YOU ARE HERE: LAT HomeCollections


Postcard-pretty but still in need of helping hands

Visitors teach reading and assist in the South Pacific and globally.

October 16, 2005|Rosemary McClure | Times Staff Writer

Avarua, Cook Islands — SHIMMERING lagoons, lush green volcanic mountains, plumeria-scented tropical breezes: The South Pacific island of Rarotonga is so perfect it sometimes leaves visitors speechless. What's not to like about this Shangri-La?

Anita Allen will tell you without much prompting. "The children need help in school." Allen, a Cook Islander, directs the Global Volunteers project in Rarotonga. About a dozen times a year, groups of U.S. citizens arrive for two-week stints helping in Rarotonga's schools. For the most part, they teach reading.

"I've always been in love with the notion of being in the South Pacific," said Garland Alcock, a Chatham, Mass., physician who has visited twice with the program. "But being here, helping, getting to know the people -- that makes a difference. I've made friends here that have enriched my life more than can be described."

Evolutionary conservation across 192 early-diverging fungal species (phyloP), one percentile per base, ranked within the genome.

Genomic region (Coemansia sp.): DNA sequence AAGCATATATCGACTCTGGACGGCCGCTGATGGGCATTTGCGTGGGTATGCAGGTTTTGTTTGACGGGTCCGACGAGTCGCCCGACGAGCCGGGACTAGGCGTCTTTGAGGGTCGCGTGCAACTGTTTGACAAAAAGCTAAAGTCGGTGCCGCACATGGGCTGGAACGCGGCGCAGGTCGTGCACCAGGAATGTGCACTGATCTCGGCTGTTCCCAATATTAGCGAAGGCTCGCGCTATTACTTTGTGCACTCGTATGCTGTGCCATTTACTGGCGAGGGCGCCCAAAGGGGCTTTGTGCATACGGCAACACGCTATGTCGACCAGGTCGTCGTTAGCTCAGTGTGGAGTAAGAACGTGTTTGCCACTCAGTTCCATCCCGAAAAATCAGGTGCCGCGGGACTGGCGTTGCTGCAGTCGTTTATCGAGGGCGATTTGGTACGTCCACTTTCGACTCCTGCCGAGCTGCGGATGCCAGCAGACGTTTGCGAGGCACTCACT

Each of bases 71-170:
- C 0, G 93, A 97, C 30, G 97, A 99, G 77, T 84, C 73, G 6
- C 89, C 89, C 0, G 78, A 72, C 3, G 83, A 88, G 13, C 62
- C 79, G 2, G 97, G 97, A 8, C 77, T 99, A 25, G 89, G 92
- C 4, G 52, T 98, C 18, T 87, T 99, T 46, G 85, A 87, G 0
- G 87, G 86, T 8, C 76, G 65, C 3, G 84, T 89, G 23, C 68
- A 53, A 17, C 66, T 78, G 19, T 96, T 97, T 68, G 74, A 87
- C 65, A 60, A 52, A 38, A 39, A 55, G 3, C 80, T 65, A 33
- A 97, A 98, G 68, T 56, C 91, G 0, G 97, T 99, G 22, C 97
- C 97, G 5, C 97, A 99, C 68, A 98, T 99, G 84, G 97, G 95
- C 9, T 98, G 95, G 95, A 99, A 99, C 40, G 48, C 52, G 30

Global Volunteers, founded two decades ago, sends teams to 19 countries. Many work on reading and English programs similar to the one in the Cook Islands, but other projects are available. Volunteers can care for disabled or abandoned children in Romania, dig in a botanical garden on Kauai or build classrooms in Tanzania.

Alcock and her mom, Jane Alcock, a retired educator, have visited Rarotonga twice. Their project was to develop a new reading program for Cook Islands' students.

Carol Foster of Eugene, Ore., was part of the same team. She tutored middle school students. "I can't recommend this highly enough," she said. "I've learned so much on this trip. About myself, about my skills, about another culture."

Volunteers pay a partly tax-deductible fee -- $1,395 to $2,560 -- to cover food, lodging and project expenses. Airfare is extra.

For information, contact Global Volunteers at (800) 487-1074,

Los Angeles Times Articles